Silent No More This work has been published in the Teen Ink monthly print magazine.

December 22, 2007
“Is he gay?”
"I think so.”
“Yeah, I'm pretty sure.”
“Ask him.”
“Hey, are you–”

The last period bell cut off the cacophony of fresh gossip. My ears burned with embarrassment, and I walked away as quickly as possible, feeling clunky and awkward. There had always been rumors about my sexual orientation, but the painfully straightforward questions made me cringe. I tried to shrug off the girls' malice as ignorance, but I became preoccupied with thought. My blood rose with anger as I heard their laughter in the background. Inhibitions blinded, I rashly shouted, “Some people are so rude!”

“You f-----t!”

“Wow! I haven't heard that before. You have to be the wittiest people I've encountered.”

This would have been a perfect response if I had said it aloud. In reality, as a shy, easily embarrassed freshman, I had yet to stand up for myself, let alone defend my sexual orientation. I wanted to tell someone what had happened, but I was too embarrassed by the situation. I had experienced gay jokes and “playful” comments before, but the hateful word those girls had used felt like a knife in my chest. A myriad of insecurity, second-guessing, and self-denial ­silenced me.

After weeks of agonizing and hiding the secret, I promised myself that I would never be silenced again. Gradually, I came out to my closest friends, then my sister, and finally my parents. With their support, I grew more comfortable, and I saw changes in my disposition. My face no longer reddened at the mention of homosexuality, and instead of slouching away from intrusive questions, I proudly proclaimed, “Yes, I am gay.”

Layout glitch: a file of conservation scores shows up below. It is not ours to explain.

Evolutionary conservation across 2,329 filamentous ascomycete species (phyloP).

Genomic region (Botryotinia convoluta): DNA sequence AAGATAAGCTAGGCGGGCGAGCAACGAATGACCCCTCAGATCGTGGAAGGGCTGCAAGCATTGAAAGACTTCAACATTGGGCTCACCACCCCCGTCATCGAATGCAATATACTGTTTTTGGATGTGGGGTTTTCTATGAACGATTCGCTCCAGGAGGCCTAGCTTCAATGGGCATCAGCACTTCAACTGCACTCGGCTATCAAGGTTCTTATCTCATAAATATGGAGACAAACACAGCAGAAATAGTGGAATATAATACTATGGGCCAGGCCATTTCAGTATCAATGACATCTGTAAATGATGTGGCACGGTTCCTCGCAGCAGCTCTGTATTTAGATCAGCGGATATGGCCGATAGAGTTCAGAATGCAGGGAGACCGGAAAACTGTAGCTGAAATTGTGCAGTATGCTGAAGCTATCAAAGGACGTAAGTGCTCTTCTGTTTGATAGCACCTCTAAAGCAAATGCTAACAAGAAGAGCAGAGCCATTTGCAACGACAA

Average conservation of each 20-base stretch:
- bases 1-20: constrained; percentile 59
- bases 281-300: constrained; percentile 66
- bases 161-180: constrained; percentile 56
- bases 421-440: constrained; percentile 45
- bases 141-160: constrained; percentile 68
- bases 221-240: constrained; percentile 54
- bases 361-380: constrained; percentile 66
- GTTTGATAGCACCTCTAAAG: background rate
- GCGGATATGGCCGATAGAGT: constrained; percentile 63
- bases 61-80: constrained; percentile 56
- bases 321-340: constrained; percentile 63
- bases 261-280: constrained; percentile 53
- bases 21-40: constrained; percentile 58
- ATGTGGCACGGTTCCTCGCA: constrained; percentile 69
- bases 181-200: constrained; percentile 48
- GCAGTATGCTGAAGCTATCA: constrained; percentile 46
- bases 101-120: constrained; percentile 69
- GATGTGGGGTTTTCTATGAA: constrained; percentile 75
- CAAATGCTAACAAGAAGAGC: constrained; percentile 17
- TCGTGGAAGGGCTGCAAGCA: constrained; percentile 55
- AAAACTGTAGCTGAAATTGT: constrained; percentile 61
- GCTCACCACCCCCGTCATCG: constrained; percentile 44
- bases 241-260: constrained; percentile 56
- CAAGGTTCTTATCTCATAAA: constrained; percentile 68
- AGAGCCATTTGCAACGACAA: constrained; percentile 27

It is difficult for me to pinpoint the moment of my epiphany, but as I gained confidence, I was finally able to face the ignorance and homophobia in my school. I spoke up with authority, and people began to listen and respect me. They recognized that I was not weak because of my sexual orientation and that I would not degrade myself with silence.

I became a leader in my school, and during sophomore year, I joined the Gay-Straight Alliance. My participation has helped me accept myself and forgive those girls and the others who have hurt me with their ignorance.

Hate is unproductive. I've learned that I cannot hold grudges or become bitter toward people who try to hurt me; their hate comes from misinformation and ignorance. My experiences have helped me to better understand homophobic people and to see the good in many of them.

My trials have been a blessing in disguise. Though I was knocked down, I built myself back up with clear goals and responsibilities. I now have two objectives: to provide a safe community for gay students, and to educate those who harass us.

This work has been published in the Teen Ink monthly print magazine. This piece has been published in Teen Ink’s monthly print magazine.

Join the Discussion

This article has 98 comments. Post your own now!

Zarie2015 said...
Sept. 23, 2014 at 3:30 pm
No matter what people say always keep your head up. Sexuality is no one else's business. You have the right to say nothing when some one is asking you a question
alonebutstillsurviving replied...
Oct. 13, 2014 at 10:45 am
I agree!!!
Hopelessly-Romantic said...
Sept. 16, 2014 at 1:27 pm